4. My dear Mr Smith, I respect your opinions and much enjoy your posts here. We do differ on our view of the benefits and viability of the American Experiment in Ordered Liberty. While I do agree that it could be better, and that your points in criticism are well taken, Utopia does indeed mean nowhere. I think Madison, Jefferson, Adams and company got it about as good as it gets in a fallen post-Enlightenment social order. That said, a constitution only protects the citizens if it is followed. We currently have a bevy of public officials and judicial agents who believe that their subjectivism, their personal ideology, their elitist fears and concerns and cause celebs trump the constitutions of our forefathers. This is most troubling. More to follow in the next post on that subject.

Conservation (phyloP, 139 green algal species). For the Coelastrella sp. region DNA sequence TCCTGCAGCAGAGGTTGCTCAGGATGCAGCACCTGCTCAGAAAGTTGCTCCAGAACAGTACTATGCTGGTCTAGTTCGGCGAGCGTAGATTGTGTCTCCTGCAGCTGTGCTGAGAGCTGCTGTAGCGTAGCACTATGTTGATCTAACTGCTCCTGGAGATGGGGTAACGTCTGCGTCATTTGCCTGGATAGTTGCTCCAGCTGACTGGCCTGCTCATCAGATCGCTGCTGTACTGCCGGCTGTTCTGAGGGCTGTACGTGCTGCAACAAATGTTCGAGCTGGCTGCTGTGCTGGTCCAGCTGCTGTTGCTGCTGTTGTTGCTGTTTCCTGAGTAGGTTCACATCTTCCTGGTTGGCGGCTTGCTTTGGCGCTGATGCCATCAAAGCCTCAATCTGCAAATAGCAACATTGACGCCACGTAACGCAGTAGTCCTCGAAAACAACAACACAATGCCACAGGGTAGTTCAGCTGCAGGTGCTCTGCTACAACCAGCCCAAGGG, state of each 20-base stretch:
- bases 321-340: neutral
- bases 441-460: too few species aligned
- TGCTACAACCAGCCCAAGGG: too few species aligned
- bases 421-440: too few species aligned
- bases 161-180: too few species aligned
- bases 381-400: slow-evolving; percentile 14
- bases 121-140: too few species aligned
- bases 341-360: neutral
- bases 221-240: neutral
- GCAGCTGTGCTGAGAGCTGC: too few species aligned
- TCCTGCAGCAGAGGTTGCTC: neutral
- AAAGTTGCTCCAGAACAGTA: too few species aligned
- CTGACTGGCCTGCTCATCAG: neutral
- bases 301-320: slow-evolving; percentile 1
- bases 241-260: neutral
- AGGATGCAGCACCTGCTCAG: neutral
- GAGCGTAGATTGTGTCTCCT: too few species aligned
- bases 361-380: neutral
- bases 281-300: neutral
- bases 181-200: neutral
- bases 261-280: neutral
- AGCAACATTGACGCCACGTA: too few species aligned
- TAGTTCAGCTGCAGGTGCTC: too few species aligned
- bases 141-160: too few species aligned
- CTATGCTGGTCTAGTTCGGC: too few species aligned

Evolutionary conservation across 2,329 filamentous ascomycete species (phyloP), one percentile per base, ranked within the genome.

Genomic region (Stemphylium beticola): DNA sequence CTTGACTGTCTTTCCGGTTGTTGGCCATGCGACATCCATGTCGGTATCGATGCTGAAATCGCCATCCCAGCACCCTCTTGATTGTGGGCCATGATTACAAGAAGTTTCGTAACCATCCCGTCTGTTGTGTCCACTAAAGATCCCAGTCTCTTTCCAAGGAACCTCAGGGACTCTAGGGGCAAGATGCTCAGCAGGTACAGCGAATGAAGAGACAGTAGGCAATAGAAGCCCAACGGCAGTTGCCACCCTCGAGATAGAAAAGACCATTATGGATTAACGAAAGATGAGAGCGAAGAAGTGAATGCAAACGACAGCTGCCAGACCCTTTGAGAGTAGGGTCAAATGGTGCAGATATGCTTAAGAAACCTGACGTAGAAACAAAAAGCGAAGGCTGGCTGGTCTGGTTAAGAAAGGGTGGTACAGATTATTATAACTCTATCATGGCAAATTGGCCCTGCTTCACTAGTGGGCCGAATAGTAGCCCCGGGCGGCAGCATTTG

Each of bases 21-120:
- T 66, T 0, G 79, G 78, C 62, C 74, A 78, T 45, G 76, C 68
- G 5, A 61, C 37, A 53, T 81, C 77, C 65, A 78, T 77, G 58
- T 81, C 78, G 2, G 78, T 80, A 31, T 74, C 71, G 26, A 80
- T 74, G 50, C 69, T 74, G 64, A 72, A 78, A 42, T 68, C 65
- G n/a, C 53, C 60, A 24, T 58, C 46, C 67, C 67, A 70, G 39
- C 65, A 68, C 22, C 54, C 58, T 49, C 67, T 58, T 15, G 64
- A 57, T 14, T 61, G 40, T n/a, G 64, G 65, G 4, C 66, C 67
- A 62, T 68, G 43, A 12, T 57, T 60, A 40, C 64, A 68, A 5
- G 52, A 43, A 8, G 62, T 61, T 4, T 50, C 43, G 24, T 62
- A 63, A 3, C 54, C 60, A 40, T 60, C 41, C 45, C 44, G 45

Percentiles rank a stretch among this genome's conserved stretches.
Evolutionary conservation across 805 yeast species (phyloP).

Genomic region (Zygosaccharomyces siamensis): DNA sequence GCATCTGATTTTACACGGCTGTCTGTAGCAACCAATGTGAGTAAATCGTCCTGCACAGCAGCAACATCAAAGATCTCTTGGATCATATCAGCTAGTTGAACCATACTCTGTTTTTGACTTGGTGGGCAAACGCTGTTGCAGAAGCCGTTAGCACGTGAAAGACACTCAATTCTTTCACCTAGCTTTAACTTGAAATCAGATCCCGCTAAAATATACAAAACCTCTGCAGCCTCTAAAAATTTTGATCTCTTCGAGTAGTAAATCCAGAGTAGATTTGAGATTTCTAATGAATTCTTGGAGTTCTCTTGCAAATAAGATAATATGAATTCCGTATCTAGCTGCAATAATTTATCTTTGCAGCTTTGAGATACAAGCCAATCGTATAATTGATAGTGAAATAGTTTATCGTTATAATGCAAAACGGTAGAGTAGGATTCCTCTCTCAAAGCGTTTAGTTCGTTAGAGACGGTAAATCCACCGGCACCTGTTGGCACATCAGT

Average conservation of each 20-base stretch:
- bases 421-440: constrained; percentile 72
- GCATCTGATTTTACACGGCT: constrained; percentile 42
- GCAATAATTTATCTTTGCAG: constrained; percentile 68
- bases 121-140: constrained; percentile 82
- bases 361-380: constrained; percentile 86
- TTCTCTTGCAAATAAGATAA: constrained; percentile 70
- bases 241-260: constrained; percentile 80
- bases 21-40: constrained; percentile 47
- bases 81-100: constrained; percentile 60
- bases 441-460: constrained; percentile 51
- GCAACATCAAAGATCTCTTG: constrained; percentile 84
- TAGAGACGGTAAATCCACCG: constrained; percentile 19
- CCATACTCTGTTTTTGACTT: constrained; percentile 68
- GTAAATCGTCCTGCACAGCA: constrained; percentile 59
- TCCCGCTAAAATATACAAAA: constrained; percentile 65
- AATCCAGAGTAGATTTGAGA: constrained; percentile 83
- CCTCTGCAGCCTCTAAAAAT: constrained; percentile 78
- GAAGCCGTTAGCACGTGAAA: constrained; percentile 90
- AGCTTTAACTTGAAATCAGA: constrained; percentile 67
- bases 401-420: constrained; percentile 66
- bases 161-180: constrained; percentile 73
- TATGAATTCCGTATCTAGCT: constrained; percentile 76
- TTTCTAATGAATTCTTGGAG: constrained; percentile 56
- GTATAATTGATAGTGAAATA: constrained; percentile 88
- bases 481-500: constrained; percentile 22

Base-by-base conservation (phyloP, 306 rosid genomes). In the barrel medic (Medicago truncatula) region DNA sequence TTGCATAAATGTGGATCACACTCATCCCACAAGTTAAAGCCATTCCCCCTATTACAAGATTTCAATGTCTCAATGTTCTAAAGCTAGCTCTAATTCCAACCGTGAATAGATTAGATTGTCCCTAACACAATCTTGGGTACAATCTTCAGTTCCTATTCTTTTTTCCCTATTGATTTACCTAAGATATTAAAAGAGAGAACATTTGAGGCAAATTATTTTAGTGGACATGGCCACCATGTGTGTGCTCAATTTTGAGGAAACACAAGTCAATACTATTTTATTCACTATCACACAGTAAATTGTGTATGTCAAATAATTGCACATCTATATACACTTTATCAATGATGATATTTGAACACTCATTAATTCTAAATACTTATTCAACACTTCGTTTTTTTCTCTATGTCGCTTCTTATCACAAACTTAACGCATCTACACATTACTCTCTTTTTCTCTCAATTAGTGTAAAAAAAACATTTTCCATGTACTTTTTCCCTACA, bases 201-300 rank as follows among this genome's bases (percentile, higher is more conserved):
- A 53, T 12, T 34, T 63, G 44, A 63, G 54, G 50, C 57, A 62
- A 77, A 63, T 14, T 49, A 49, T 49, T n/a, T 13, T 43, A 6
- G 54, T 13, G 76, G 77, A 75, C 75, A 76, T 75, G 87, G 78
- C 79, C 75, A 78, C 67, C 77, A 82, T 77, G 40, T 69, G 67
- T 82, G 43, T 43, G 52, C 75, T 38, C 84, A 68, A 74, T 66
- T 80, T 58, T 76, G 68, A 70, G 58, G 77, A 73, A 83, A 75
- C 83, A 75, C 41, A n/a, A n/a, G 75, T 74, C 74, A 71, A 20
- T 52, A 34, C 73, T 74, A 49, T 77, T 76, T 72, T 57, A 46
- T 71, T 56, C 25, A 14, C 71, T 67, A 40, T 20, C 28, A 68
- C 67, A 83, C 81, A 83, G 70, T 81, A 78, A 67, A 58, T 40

5. Yep I am not Bryan Brown. Bryan you appear to be a bigger believer in the Constitution than I am. Were I still a big believer then I might be using my real name like you. Personally, I am no longer a fan of secularism. I favor the confessional state. In religious mattes, it seems to me that social diversity is chaos and conflict, while uniformity is order and peace.... secularism has been imposed by America on other nations now by force and that has not exactly worked out very well.... I think the American historical experiment with disestablishmentarianism is withering on the vine before our eyes..... Since I do not know if that is OK for an officially licensed lawyer to say, I keep the nom de plume.